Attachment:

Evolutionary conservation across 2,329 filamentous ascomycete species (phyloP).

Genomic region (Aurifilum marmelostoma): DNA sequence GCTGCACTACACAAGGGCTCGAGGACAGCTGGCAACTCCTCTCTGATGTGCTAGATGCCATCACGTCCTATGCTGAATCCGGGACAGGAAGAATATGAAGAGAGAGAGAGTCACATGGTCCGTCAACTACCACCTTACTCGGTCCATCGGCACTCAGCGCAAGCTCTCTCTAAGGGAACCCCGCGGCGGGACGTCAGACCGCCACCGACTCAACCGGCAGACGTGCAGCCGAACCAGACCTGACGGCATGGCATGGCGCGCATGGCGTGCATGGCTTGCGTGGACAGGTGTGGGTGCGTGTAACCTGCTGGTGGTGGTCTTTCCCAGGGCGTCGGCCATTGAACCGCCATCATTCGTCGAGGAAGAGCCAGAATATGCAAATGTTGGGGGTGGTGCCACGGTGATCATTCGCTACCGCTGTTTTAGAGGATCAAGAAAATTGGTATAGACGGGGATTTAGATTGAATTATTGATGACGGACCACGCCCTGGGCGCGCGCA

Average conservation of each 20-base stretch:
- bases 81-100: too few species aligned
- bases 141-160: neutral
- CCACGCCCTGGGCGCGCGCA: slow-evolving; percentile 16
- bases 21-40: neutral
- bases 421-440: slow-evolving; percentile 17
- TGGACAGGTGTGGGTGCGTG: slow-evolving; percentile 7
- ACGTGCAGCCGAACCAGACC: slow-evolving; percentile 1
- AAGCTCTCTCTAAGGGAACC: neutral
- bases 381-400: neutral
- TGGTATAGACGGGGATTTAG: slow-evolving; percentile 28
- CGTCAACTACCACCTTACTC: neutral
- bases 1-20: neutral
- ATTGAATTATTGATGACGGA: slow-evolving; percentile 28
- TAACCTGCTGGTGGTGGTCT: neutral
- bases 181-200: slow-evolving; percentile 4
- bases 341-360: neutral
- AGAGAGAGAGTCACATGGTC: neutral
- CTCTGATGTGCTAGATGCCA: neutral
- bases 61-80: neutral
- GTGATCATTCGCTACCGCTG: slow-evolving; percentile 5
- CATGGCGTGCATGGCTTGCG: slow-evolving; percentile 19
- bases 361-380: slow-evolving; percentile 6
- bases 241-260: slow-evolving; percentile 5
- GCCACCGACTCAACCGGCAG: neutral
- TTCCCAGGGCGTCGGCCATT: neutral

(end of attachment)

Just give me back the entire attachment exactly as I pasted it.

Evolutionary conservation across 2,329 filamentous ascomycete species (phyloP).

Genomic region (Aurifilum marmelostoma): DNA sequence GCTGCACTACACAAGGGCTCGAGGACAGCTGGCAACTCCTCTCTGATGTGCTAGATGCCATCACGTCCTATGCTGAATCCGGGACAGGAAGAATATGAAGAGAGAGAGAGTCACATGGTCCGTCAACTACCACCTTACTCGGTCCATCGGCACTCAGCGCAAGCTCTCTCTAAGGGAACCCCGCGGCGGGACGTCAGACCGCCACCGACTCAACCGGCAGACGTGCAGCCGAACCAGACCTGACGGCATGGCATGGCGCGCATGGCGTGCATGGCTTGCGTGGACAGGTGTGGGTGCGTGTAACCTGCTGGTGGTGGTCTTTCCCAGGGCGTCGGCCATTGAACCGCCATCATTCGTCGAGGAAGAGCCAGAATATGCAAATGTTGGGGGTGGTGCCACGGTGATCATTCGCTACCGCTGTTTTAGAGGATCAAGAAAATTGGTATAGACGGGGATTTAGATTGAATTATTGATGACGGACCACGCCCTGGGCGCGCGCA

Average conservation of each 20-base stretch:
- bases 81-100: too few species aligned
- bases 141-160: neutral
- CCACGCCCTGGGCGCGCGCA: slow-evolving; percentile 16
- bases 21-40: neutral
- bases 421-440: slow-evolving; percentile 17
- TGGACAGGTGTGGGTGCGTG: slow-evolving; percentile 7
- ACGTGCAGCCGAACCAGACC: slow-evolving; percentile 1
- AAGCTCTCTCTAAGGGAACC: neutral
- bases 381-400: neutral
- TGGTATAGACGGGGATTTAG: slow-evolving; percentile 28
- CGTCAACTACCACCTTACTC: neutral
- bases 1-20: neutral
- ATTGAATTATTGATGACGGA: slow-evolving; percentile 28
- TAACCTGCTGGTGGTGGTCT: neutral
- bases 181-200: slow-evolving; percentile 4
- bases 341-360: neutral
- AGAGAGAGAGTCACATGGTC: neutral
- CTCTGATGTGCTAGATGCCA: neutral
- bases 61-80: neutral
- GTGATCATTCGCTACCGCTG: slow-evolving; percentile 5
- CATGGCGTGCATGGCTTGCG: slow-evolving; percentile 19
- bases 361-380: slow-evolving; percentile 6
- bases 241-260: slow-evolving; percentile 5
- GCCACCGACTCAACCGGCAG: neutral
- TTCCCAGGGCGTCGGCCATT: neutral